All were concord that the remains of the dear young girl were not to be dispersed to the indiscriminate community bone-heap, but there was a difference of opinion as the location of the new sepulchre. The archpriest Don Marinelli of Corinaldo wanted her birthplace of Corinaldo honored with her final resting place, but the Passionist Fathers instead wanted her to rest in Nettuno, in the area of the scene of her martyrdom, and already had a sanctuary prepared for her…
A compromise was reached. After being placed briefly in the Sisters of the Cross Chapel, her remains were donated by her mother to the Passionists and placed in the Sanctuary of Nostra Signora delle Grazie (Our Lady of Grace) in Nettuno. They still sit there, encased in a wax figure within a glass and marble reliquary designed by the sculptor Ugo Zaccagnini. At the time of the donation, her right arm was separated from the rest of the remains–it was with her right arm that Maria defended herself against Serenelli—and donated to the Church of St. Nicholas in her hometown of Corinaldo. The church is now known as the sanctuary of Saint Maria Goretti and the arm is contained within a reliquary above the high altar.
Maria’s entire skeletal remains, save for her right arm and various bone fragments, toured the United States in 2015. Maria’s body, never her own, now belongs to us.
While Serenelli’s remains are intact and interred at the Casa Natale di Santa Maria Goretti (after being moved from the cemetery of Macerata in 2007), Di Donato makes the case that perhaps his body, and especially his mind, was never his own either.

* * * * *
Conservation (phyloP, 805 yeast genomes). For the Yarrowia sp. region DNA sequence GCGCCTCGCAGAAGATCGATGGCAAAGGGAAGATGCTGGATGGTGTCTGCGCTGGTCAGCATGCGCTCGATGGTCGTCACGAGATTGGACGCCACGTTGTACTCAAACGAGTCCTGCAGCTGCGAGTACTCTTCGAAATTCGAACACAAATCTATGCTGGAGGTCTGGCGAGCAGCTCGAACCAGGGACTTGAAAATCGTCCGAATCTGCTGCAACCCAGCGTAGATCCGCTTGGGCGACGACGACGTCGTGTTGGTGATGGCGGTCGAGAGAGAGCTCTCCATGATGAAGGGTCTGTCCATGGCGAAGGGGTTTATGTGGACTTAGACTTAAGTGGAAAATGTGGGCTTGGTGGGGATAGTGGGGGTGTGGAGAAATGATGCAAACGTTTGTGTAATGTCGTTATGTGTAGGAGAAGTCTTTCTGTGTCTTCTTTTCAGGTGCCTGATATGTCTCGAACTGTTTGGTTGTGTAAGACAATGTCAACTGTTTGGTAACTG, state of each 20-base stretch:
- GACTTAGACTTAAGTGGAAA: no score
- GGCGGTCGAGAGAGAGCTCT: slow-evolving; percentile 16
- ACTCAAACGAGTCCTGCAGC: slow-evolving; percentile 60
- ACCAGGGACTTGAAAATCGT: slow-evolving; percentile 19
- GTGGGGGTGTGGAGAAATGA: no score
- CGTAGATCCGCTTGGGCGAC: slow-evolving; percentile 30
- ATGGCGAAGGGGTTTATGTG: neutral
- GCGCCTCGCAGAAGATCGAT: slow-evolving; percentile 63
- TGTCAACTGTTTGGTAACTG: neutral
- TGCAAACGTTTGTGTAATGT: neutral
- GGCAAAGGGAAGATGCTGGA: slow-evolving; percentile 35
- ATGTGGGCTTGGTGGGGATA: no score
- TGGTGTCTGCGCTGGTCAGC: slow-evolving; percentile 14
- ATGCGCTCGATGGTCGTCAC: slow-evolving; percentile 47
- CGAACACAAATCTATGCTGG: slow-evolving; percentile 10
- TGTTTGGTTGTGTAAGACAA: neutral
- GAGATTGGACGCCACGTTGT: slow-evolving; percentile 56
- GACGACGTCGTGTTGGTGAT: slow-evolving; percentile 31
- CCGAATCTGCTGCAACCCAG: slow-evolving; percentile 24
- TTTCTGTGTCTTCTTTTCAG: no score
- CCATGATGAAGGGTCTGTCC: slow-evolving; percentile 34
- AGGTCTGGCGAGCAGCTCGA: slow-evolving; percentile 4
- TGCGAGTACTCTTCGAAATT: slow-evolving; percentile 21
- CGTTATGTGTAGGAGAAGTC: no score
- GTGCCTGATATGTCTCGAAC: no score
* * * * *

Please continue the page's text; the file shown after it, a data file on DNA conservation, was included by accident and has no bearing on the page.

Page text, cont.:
“The peasant’s life was less secure than that of the oxen,” writes Di Donato as an omniscient narrator of Serenelli’s young thoughts.
Serenelli, before and after
“The peasant’s life was less secure than that of the oxen,” writes Di Donato as an omniscient narrator of Serenelli’s young thoughts. “The oxen were carefully fed and stabled. Who was there to feed the sharecroppers? No one but the mute statues of God and the saints—who never answered prayers.”
“What mysterious law decreed that one man could possess thousands of acres,” he adds, “and hundreds of peasants be subjected to him and his land?”
Serenelli is disaffected to the point of nihilism. But he is literate, and the news he reads only exacerbates his condition.
“The periodicals of the day reflected the government's anti-clerical attitudes, fostering criminal and socially inflammatory stories appealing to the masses,” writes Di Donato. “It was fashionable to pass down the shocking philosophies of the vain, each of whom vied to outdo the other with the embellishment of horror, all of which was heralded and blazoned in cheap print.”